Summer Maintenance Projects
Summer is a good time for maintenance personnel at parishes and schools to take care of projects that have accumulated throughout the year. To ensure your safety this summer, below are some guidelines to follow when attending to items on your punch list.
Be good to your back by being mindful of proper lifting techniques. Assess the load. Lift only what you can handle. If the load is too much, do not do it alone; ask for assistance. Keep the load as close to your body as possible; do not lift the load above your head or carry it on your shoulder. Let your legs do the work. Straighten your back, lifting from your legs, not your back.
Tools and Safety Gear
Before beginning, make sure you have the right equipment you need to get the job done. Check to ensure that equipment is in good working order, that all of the proper safety guards are in place and that safety switches are operational. If the tool is damaged in any way, do not use it. Operate all tools according to manufacturer’s instructions, and always use the appropriate personal protective equipment.
According to OSHA, the greatest hazards posed by hand tools result from misuse and improper maintenance. OSHA offers the following warnings:
- If a chisel is used as a screwdriver, the tip of the chisel may break and fly off, hitting the user or others.
- If a wooden handle on a tool is loose, splintered or cracked, the head of the tool may fly off and strike the user or others.
- If the jaws of a wrench are sprung, the wrench might slip.
- If impact tools such as chisels, wedges, or drift pins have mushroomed heads, the heads might shatter on impact, sending sharp fragments flying toward the user or other employees.
- Cracked saw blades must be removed from service.
- Knives and scissors must be sharp; dull tools can cause more hazards than sharp ones.
Power tools are extremely hazardous when not used properly. OSHA recommends that workers use the following precautions:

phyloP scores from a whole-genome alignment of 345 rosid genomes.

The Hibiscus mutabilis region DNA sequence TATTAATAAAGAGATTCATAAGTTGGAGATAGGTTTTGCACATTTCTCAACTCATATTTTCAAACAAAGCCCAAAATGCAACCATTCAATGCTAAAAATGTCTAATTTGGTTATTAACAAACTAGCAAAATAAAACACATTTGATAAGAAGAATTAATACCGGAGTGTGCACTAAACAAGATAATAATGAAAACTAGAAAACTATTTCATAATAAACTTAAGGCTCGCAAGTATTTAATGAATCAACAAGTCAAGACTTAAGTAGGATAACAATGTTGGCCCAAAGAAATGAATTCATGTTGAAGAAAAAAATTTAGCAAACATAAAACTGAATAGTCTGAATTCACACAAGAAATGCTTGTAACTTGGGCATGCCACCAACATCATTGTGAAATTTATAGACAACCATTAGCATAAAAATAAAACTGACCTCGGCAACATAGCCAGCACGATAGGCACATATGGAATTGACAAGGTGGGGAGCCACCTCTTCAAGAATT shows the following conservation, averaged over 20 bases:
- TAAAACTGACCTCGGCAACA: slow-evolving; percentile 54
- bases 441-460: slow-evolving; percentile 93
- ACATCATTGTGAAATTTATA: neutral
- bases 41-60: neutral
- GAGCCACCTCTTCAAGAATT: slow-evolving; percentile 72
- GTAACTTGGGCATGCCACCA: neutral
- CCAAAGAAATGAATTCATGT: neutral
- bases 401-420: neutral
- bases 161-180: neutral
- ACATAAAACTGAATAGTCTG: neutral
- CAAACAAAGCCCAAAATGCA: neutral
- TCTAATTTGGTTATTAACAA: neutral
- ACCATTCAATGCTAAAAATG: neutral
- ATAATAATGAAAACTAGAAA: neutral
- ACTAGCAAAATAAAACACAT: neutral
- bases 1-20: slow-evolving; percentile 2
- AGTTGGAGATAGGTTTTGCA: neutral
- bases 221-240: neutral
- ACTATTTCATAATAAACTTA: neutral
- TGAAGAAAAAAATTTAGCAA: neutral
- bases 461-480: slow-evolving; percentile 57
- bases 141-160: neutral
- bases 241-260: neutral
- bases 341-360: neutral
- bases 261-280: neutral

- Never carry a tool by the cord or hose.
- Never yank the cord or the hose to disconnect it from the receptacle.
- Keep cords and hoses away from heat, oil, and sharp edges.
- Disconnect tools when not using them, before servicing and cleaning them, and when changing accessories such as blades, bits, and cutters.
- Keep all people not involved with the work at a safe distance from the work area.
- Secure work with clamps or a vise, freeing both hands to operate the tool.
- Avoid accidental starting. Do not hold fingers on the switch button while carrying a plugged-in tool.
- Maintain tools with care; keep them sharp and clean for best performance.
- Follow instructions in the user's manual for lubricating and changing accessories.
- Be sure to keep good footing and maintain good balance when operating power tools.
- Wear proper apparel for the task. Loose clothing, ties, or jewelry can become caught in moving parts.
- Remove all damaged portable electric tools from use and tag them: "Do Not Use."
In addition, avoid the risk of electricity by ensuring power tools are properly grounded or double-insulated. Test all tools for effective grounding with a continuity tester or a ground fault circuit interrupter (GFCI) before use. Do not use electrical tools in wet or damp conditions unless the tool is connected to a GFCI. Do not use tools with frayed cords.
Never leave tools unattended and within reach of unexpected visitors, especially when taking breaks. Always unplug power tools after use and be sure to lock all tools in storage area when done using. Always store electrical tools in dry areas.
When using a ladder, make sure the ladder is sturdy and that all the rungs are in place. Select a ladder that is the proper size for the task and don’t use a ladder that requires you to stretch to get the job done. Wear slip-resistant shoes. Do not carry anything that prevents you from having a good grip on the ladder. Being overloaded with items when climbing can lead to slips and falls and can injure people in the area if the objects are accidentally dropped.
Proper Clothing and Safety Gear
Wear proper clothing and safety gear for the job, such as heavy work gloves, goggles, earplugs or respirator masks. If wearing gloves, make sure they fit properly. Gloves that are too large can cause you to lose your grip. Wear sturdy shoes and do not work in sandals or bare feet, especially when using power equipment. If working outdoors in the summer heat, try to wear lightweight, light-colored clothing that covers your arms and legs; otherwise, be sure to apply plenty of sunscreen to exposed areas.
According to the National Oceanic and Atmospheric Administration, heat kills 1,500 people on average yearly in the United States — more than tornadoes, hurricanes, floods, lightning, or any other weather event combined. In cases of extreme heat and humidity, take more frequent breaks and be sure to drink plenty of water. Staying hydrated in the hot weather is critical to avoid serious illness associated with heat. Avoid drinks with caffeine, alcohol or large amounts of sugar.
Gradually build up to heavy work and try to schedule the heavy work for the coolest parts of the day. Please note that people who are physically ill, especially with heart disease or high blood pressure, or who take certain medications, such as for depression, insomnia or poor circulation, may be more adversely affected by extreme heat.
Stay safe this summer. If you have any workplace safety questions or concerns, please do not hesitate to speak to your supervisor.